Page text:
I’m probably having two blog posts this week. The next one will be my synopsis of the Blogging While Brown conference I went to over the weekend. This one is about hitting 1,700 posts… a post late. That’s okay though; at least I realized it and now have something new to talk about.
As I did with Post #1,600, I get to mention highlights of the past year as it pertained to my life, positive or negative, and then I get to highlight some of my favorite posts of the year. While that’s always fun, I’m going to begin this one by talking a bit about my present blogging mood. Continue reading 1,701 Blog Articles… Oops!→
Today is the 43rd year after the assassination on Dr. Martin Luther King. I’ve written about it in previous years on two blogs of mine, but I’m kind of going a much different route this year, a bit more controversial and kind of a departure for me. But it seems some things have to be said, some truths confronted, and heck, I’m in the mood to do it.
I have been privy lately to reading a lot of, and participating in quite a few, conversations related to minorities online. The major question has been why there aren’t any minorities recognized as A-list bloggers or gurus online if you will. Of course, that kind of generalized statement always gets challenged by the same people who, when people ask why there aren’t more black millionaires, say “look at all the athletes and entertainers”; please! In reality, 43 years after Dr. King, in the realm of being known by a lot of people minorities in general haven’t broken through online. Many people can name one or two, and that always reminds me of “Hey, I have a black friend.” And trust me, I’m not being sensitive; it happens across the board, even in technology.
The overall reality is that one shouldn’t expect that things will be different online than they are in the real world. For instance, there are only 3 black CEOs of Fortune 500 companies; at least in the past, as I haven’t seen the latest list yet. There aren’t any latinos or Asians at all as far as I can tell. Still, out of 500 there’s not even 10% minority representation; that’s a shame in this century.
Then again, it follows a pattern. The other day new unemployment stats came out saying unemployment went down to 8.8%; however, for black people it went up to 18%. For every other minority it also went up; what the heck is that all about? Well, I know, but I’m not saying right now.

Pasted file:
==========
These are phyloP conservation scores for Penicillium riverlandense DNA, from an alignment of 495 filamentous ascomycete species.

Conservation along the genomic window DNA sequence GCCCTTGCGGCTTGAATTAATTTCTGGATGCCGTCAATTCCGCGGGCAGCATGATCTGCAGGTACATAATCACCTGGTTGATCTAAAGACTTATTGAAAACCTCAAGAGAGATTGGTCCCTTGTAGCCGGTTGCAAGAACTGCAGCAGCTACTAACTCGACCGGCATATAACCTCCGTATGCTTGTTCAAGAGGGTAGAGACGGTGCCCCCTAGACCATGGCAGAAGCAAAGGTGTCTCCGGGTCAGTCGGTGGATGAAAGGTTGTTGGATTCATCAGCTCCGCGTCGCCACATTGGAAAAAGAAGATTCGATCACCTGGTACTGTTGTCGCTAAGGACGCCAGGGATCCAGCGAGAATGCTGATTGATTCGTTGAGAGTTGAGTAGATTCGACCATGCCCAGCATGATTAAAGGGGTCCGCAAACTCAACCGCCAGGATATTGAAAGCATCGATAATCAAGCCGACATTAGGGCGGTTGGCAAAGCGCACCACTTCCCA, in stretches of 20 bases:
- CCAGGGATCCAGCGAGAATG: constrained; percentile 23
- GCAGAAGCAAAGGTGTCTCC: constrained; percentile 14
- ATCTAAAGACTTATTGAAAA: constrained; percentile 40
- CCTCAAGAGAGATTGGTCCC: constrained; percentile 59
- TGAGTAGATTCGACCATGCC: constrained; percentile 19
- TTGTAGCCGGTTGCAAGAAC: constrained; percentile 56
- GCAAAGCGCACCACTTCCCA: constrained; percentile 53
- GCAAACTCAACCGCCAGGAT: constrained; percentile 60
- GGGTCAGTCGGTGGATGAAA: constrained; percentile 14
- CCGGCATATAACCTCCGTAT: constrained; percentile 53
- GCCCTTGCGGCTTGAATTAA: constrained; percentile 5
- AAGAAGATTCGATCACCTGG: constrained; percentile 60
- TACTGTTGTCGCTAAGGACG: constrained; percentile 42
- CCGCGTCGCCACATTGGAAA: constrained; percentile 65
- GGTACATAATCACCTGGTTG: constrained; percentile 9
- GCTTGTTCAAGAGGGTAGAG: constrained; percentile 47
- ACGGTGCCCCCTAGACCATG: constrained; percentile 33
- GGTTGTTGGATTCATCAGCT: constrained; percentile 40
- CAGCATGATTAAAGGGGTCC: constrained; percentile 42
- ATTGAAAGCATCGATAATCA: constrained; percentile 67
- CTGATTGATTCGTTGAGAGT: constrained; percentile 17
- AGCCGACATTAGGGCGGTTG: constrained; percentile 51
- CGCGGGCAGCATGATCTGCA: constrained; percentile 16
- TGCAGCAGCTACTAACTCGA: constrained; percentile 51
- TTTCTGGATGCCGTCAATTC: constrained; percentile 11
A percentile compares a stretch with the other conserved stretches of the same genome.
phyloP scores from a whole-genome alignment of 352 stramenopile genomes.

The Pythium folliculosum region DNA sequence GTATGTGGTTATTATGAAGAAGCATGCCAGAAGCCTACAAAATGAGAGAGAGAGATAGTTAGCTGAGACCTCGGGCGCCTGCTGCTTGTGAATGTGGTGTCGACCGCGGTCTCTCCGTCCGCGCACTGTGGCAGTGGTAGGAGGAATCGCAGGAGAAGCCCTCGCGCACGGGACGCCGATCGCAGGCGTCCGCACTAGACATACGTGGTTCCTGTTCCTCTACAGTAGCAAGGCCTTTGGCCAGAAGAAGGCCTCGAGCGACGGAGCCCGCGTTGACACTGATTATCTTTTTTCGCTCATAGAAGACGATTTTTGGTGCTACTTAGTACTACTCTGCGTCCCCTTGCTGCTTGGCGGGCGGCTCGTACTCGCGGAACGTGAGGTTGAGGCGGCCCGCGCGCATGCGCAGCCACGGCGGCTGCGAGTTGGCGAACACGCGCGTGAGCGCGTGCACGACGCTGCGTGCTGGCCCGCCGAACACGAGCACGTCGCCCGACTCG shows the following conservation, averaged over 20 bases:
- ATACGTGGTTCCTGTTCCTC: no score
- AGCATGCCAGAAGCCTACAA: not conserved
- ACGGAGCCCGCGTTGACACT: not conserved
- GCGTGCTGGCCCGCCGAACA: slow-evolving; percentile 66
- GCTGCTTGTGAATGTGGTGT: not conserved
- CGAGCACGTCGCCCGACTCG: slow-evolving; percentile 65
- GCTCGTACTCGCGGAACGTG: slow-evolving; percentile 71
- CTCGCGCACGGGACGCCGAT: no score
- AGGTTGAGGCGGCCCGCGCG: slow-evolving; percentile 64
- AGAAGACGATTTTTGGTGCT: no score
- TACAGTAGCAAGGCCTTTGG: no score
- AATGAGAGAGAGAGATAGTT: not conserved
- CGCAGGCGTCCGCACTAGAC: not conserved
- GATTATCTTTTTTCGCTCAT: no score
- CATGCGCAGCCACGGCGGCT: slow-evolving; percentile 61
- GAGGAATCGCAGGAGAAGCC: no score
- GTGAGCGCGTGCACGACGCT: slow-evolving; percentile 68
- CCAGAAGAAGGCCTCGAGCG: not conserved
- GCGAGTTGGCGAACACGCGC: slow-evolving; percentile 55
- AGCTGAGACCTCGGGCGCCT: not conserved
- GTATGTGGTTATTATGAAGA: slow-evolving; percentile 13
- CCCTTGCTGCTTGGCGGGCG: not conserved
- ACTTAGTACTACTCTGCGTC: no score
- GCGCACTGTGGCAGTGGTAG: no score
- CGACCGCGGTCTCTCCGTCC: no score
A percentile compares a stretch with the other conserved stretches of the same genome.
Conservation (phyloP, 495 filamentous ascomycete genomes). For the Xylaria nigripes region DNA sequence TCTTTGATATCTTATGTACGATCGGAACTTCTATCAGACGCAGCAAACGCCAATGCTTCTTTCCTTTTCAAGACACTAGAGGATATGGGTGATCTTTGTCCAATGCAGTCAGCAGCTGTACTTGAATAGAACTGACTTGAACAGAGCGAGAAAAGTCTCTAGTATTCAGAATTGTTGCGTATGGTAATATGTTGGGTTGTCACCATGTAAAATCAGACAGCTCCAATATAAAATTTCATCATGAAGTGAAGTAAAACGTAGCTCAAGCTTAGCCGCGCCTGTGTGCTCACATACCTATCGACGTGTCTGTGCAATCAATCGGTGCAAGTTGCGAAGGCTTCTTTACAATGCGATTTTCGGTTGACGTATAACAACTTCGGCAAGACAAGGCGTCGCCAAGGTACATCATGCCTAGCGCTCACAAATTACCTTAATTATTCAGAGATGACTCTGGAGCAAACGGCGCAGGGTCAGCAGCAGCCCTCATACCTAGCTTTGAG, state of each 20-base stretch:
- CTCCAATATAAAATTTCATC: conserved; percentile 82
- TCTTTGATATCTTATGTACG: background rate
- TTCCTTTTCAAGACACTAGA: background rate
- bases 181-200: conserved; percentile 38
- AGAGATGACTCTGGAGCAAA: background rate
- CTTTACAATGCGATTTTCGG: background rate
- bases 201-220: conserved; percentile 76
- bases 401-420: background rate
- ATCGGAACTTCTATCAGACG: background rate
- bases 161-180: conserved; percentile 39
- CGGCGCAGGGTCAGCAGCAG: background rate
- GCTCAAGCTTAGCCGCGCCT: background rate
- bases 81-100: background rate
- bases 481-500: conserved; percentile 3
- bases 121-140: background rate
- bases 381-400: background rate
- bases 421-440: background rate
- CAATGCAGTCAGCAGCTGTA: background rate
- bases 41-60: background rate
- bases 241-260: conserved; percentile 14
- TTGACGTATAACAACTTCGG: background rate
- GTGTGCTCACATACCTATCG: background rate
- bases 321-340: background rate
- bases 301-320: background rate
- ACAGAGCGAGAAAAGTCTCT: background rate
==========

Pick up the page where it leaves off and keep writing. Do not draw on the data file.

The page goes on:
Suffice it to say, there hasn’t been any “overcoming” so far. Yet, for all the laments on things that seem to be going against minorities, we don’t get a free pass on this. Bill Cosby was right; we’re doing a lot of this to ourselves overall. I’m not sure if you’ve heard that Latinos now number 50 million in the United States, which is pretty powerful. Yet, for all that power, they can’t get together to vote as a block and effect any change for their community. If they did, you wouldn’t have all this trash going on in Arizona. And if black people were acting right, you wouldn’t end up with incidences like this abhorrent mess in Cleveland, TX, where an 11 year old was raped and many of the people in town are blaming her; what the heck? And then it happened again in Riverside, CA.
Frankly, there’s a lot of blame to go around, and thus one can’t put all the weight on fixing any perceived or real issues on one group or another. However, I’m irked today, which is why I’m posting the video below, even though I’ve thought long and hard as to whether or not I should do it. In the end, I figure it had to be done, and it had to be said, and I’m just glad it’s not coming from my mouth. It’s from a Boondocks episode where Martin Luther King Jr actually came back to life and got a look at some of the “progress” his trials and tribulations had actually brought us to. I hope overall that this isn’t as good as it gets, but this little “speech” is as truthful as it gets… for now, as I acknowledge year #43:
Around this time last year, I started seeing some odd email alerts coming through saying Michael Jackson had been taken to a hospital, then was in a coma. Then suddenly that message came through that took my breath; Michael Jackson was no longer with us.
After that, we went through the strangest of spectacles, which makes a lot of sense because you just couldn’t take a personality that big, one that had been in our lives for so long, and expect it to go away quietly. We learned a lot of things, some very good, a couple shocking in a way but making sense once we thought about it. But what we really learned was just how much of an impact he was in this world.
And how big an impact was that? In the week after he was gone 8 of his albums were on the top charts, and two of them were in the top 5; one was the third best selling album for 2009, and four of them made the top 20 for the year. He was the biggest selling album artist of the year in the United States with more than 8 million albums sold; who knows how that translated around the world. His estate made over $1 billion in the last year; no one else comes close, including Elvis & the Beatles.
Oddly enough, for me it’s still hard to believe he’s not here because of the legacy of music he left behind. When I’m walking at the health club, I listen to a lot of upbeat music, and many of the songs are Michael Jackson songs. As I listen to each song, I remember where I was the first time I heard the song; how classic is that? Of course, all the songs from the Thriller album were heard around the same time, as I had the album before the video for Billie Jean came out; that’s just how it was back then.
Anyway, I decided I wanted to pop a video on here to commemorate the day, and of course I wanted something I hadn’t already posted before. This song and video is my wife’s favorite Michael Jackson non-live performance, so I felt it was appropriate. And the message is apropos as well, because I do, indeed, Remember The Time: